Pharmacology: Pharmacodynamics: Losartan Potassium: It is an angiotensin II receptor blocker with antihypertensive activity due mainly to selective blockage of AT1 receptors and the consequent reduced pressure effect of angiotensin II.
Hydrochlorothiazide: It is a diuretic antihypertensive.
Pharmacokinetics: Losartan Potassium: It is readily absorbed from the gastrointestinal tract (GIT) following oral administration, with an oral bioavailability of about 33%. It undergoes first-pass metabolism to form an active carboxylic acid metabolite E-3174 (EXP-3174), which has greater pharmacological activity than losartan and some inactive metabolites. Metabolism is primarily by cytochrome P450 isoenzyme CYP2C9 and CYP3A4. Peak plasma concentrations of losartan and E-3174 occur about 1 hr and 3-4 hrs, respectively, after an oral dose. Both losartan and E-3174 are more than 98% bound to plasma proteins. Losartan is excreted in the urine and in the feces via bile, as unchanged drug and metabolites. Following oral dosing, about 35% of the dose is excreted in the urine and about 60% in the feces. The terminal elimination t½ of losartan and E-3174 are about 1.5-2.5 hrs and 3-9 hrs, respectively.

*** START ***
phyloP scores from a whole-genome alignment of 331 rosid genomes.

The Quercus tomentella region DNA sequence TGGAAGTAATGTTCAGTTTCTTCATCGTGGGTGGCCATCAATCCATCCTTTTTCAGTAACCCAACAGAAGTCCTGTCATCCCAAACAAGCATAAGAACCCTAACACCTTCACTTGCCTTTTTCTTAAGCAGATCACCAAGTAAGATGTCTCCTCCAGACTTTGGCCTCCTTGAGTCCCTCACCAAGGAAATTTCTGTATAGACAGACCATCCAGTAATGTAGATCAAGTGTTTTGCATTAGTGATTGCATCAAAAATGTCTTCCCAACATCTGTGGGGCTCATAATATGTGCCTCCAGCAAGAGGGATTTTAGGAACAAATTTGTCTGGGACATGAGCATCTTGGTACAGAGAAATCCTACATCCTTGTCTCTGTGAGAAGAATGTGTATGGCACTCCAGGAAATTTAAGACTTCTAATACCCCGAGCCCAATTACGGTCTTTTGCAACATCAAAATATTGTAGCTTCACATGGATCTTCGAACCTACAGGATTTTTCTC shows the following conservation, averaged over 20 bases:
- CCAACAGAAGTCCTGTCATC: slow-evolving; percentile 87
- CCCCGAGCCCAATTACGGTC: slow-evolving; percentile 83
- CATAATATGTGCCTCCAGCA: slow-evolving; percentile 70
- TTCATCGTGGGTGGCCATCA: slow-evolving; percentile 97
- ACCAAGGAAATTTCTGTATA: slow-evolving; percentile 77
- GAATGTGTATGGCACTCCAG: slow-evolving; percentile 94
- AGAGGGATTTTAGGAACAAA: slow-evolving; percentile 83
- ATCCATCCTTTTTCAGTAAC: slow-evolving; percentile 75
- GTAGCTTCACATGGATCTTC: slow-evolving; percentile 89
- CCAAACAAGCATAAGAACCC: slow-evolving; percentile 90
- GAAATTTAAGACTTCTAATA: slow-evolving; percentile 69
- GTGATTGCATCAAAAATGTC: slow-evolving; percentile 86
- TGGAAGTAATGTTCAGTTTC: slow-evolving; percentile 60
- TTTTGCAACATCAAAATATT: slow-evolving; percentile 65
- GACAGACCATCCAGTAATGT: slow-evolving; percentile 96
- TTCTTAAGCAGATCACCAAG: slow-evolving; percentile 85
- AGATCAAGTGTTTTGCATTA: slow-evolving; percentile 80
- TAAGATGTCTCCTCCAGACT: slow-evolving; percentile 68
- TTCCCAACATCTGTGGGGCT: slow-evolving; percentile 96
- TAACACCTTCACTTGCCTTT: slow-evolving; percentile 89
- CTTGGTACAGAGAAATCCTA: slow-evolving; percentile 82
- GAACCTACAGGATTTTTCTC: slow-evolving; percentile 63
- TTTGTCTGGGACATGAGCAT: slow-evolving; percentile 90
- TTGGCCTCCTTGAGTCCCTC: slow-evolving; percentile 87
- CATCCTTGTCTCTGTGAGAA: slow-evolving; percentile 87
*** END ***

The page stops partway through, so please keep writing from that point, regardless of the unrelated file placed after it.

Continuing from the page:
Hydrochlorothiazide: It is fairly rapidly absorbed from the GIT. It is reported to have a bioavailability of about 65-70%. It has been estimated to have a plasma t½ of between about 5-15 hrs and appears to be preferentially bound to red blood cells. It is excreted mainly unchanged in the urine. Hydrochlorothiazide crosses the placental barrier and is distributed into breast milk.